paying it forward

I shudder to think about going through the first couple of days of Ellie's diagnosis without our diabetes fairy, Stef.  You can read more about this fabulous woman and what she did for us here in Ellie's diagnosis story. 

Stef's help didn't stop at the hospital.  Nope!  She brought her daughter, Kenzi, over later in the week so Ellie could watch a 'pro' check her blood sugar and count carbs to bolus for a snack.  Kenzi wears a pump, and this was the first time Ellie and I were able to see not only the pager sized computer, but also the tubing, how Kenzi wears it and where it is hooked up on her infusion site. 

Kenzi is a beautiful 13yo who embraced the idea of being a 'big D-sister' to Ellie and I will forever be grateful.

The two ladies had also stopped by our local JDRF chapter office and picked up a 'Bag of Hope'

The backpack was filled with lots of literature for us to sift through, but Ellie was most excited about the bear, Rufus. He comes along with a story about how he has T1 diabetes and even has patches on his body to show where to inject and test.

Ellie's Rufus is always beside her while she is sleeping and has become a permanent member of her stuffed animal family.

::fast forward::

This past Monday Ellie came running in the door after school and gleefully announced a that a "new diabetes kid" was in the nurse's office today and she was only a "Kindergartner!". 

While I was happy to hear Ellie was excited about a having someone else in the nurse's office to check sugars and take injections, (there is also a older boy with T1 at her school) my heart was full of sadness for the family who now has to make room for this awful disease in their lives.

After probing Ellie about the girl and her situation, I quickly realized this was a little girl I used to coach in gymnastics and I knew the mother and siblings.  The problem was, I did not have a phone number or email address to make contact.

So I shot off a quick message to our school nurse asking her to pass along my contact information to the family and let them know I would be available to help out in any way possible with this new transition.

To my surprise, the nurse not only agreed to pass along my information and offer, but she also included this story in her email:

"Amy: I was so hoping that you were coming in today, because I wanted to share with you about how Ellie went above and beyond in helping the little girl today in my office at lunchtime. The little girl was somewhat hesitant about having to take her shot of insulin, so Ellie let the little girl watch her while she did her shot!!! It was amazing to watch………..no words were exchanged……..Ellie did her thing and you could just see the reassurance and confidence in the little girls face that, yes, she was going to be able to manage this diabetic thing.

Ellie will be a teacher someday………….she really has that special touch!

(signed by the nurse)

What a special girl!!!  PS: I will pass your information onto the family."

Ellie paid it forward!  I couldn't be more proud of my little girl!!!!  (and yes, I totally cried when I read that message.  Then I forwarded it to my husband who also admitted to tearing up after reading it.)

Inspired by Stef, and now Ellie, I am heading down to the local JDRF office tomorrow and picking up a 'bag of hope' for this newly diagnosed family.  In addition, Ellie is putting together a small treat bag filled with her favorite low carb snacks and a sample of her favorite ways to treat lows.  We will deliver the goodies tomorrow after school.  I cannot wait!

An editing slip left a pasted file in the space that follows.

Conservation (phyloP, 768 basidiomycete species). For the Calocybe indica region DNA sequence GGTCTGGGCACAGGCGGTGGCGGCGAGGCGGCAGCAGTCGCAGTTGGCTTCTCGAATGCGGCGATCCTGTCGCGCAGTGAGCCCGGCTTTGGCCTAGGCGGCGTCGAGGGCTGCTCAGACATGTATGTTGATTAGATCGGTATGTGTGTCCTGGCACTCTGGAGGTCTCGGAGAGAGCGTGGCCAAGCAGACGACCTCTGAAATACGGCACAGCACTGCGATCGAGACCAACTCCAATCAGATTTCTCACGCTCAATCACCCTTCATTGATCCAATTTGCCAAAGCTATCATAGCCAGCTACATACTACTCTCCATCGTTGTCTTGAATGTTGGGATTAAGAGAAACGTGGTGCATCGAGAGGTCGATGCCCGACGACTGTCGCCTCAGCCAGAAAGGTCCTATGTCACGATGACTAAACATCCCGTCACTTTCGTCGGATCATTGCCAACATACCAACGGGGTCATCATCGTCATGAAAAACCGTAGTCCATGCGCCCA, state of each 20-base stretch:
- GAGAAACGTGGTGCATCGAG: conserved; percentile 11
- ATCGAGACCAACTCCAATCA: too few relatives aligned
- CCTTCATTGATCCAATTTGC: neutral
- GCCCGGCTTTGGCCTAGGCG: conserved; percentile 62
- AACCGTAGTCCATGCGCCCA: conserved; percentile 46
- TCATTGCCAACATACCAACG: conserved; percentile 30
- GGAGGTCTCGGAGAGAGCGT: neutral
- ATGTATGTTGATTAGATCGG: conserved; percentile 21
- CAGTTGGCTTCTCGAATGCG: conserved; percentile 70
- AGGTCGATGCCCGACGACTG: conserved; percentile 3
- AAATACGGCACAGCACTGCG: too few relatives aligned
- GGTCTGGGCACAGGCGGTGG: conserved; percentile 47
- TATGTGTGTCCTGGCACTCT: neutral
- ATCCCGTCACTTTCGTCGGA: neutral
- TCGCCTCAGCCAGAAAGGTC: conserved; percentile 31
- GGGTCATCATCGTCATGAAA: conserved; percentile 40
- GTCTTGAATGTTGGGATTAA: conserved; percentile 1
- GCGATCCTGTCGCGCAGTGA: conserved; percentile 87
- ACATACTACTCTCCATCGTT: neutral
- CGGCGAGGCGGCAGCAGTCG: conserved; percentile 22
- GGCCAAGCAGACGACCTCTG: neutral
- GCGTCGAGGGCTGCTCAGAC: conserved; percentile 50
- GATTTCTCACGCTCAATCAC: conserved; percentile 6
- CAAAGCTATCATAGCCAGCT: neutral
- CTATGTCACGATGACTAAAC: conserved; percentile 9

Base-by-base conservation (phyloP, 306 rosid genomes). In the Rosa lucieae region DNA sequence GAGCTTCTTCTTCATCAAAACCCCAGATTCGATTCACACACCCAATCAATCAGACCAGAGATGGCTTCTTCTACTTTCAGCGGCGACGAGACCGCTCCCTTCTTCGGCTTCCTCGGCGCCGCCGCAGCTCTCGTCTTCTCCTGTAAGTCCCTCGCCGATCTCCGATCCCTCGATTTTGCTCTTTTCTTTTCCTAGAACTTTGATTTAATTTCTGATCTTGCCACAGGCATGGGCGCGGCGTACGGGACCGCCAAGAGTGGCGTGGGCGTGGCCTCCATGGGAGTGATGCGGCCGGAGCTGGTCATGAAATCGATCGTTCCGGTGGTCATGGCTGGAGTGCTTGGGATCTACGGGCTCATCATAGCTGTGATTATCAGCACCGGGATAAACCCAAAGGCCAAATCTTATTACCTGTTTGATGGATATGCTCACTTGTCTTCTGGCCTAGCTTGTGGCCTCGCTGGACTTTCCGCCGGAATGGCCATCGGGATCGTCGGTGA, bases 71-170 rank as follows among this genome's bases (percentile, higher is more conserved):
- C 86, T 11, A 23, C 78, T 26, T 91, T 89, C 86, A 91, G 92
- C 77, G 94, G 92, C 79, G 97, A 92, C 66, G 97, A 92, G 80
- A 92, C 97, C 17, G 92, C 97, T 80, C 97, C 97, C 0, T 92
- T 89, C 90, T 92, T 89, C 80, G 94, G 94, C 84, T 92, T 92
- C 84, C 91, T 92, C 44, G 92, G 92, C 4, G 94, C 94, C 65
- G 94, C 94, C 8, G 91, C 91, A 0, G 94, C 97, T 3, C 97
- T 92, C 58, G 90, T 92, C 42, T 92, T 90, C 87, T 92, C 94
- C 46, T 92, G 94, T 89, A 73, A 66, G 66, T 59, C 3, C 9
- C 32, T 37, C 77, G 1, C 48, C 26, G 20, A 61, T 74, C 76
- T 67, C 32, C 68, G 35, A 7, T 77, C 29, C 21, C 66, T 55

Yes, this diabetes diagnosis has rocked our world and changed Ellie's life forever, but I can't help but be grateful for the opportunities it has placed in front of us and given us the chance to grow. 


Reyna said...

Tearing up Amy. What a beautiful and inspiring story. I love that you guys are taking over the Bag of Hope as well.

Tell Ellie that Reyna and Joe are giving her a "fist bump" from Vermont.


Smuff said...

I'm so so so so proud of Ellie and how she has handled all that has been put in front of her. She has such a BIG heart and YES that nurse called it...I do in fact see her becoming a teacher of some sort. BEAUTIFUL STORY!!! I love you Bells

Joanne said...

What a sweet story, and an even sweeter girl. I love reading stories like this... thanks for sharing!

Hallie said...

This is awesome!! This is what it's all about! I love that you're paying it forward - Thank you! We love our Rufus, too!!

Football and Fried Rice said...

Wow. You have such a beautiful outlook on life. I love how you say "make room for this disease" - cause you truly have to - in a way that i can't imagine. your whole lives have changed.

i can't help but think how much God must think of you, must think of Ellie - to entrust her with this. He knows and must have incredible confidence in her, in your family, to bring Him glory through the making of room in your lives - for not only T1D, but for HIM.

Love ya,

Meri said...

Well you got me crying! What an awesome little girl you have! I'm so happy you are going to visit the family. You know first hand what a blessing it is to be in the company of people who "get it!"

Amy said...

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Tracy1918 said...

Awwww....what a sweet story. I love it!

Matthew loves his Rufus, too!

I'll never forget the moment he brought "Ruf" to me and said they were both ready to have a carb snack, even though it meant having an extra shot.

You've got a sweet girl there!

Wendy said...

sniff...sniff...SO PROUD of your beautiful girl.

And so proud of you.

I can't wait to hear the rest of the story...be sure to take pictures!!!!

Great job, Mom & Dad. You have yourselves quite a girl there :)

Amanda said...

That made me cry. What a darling your little Ellie is.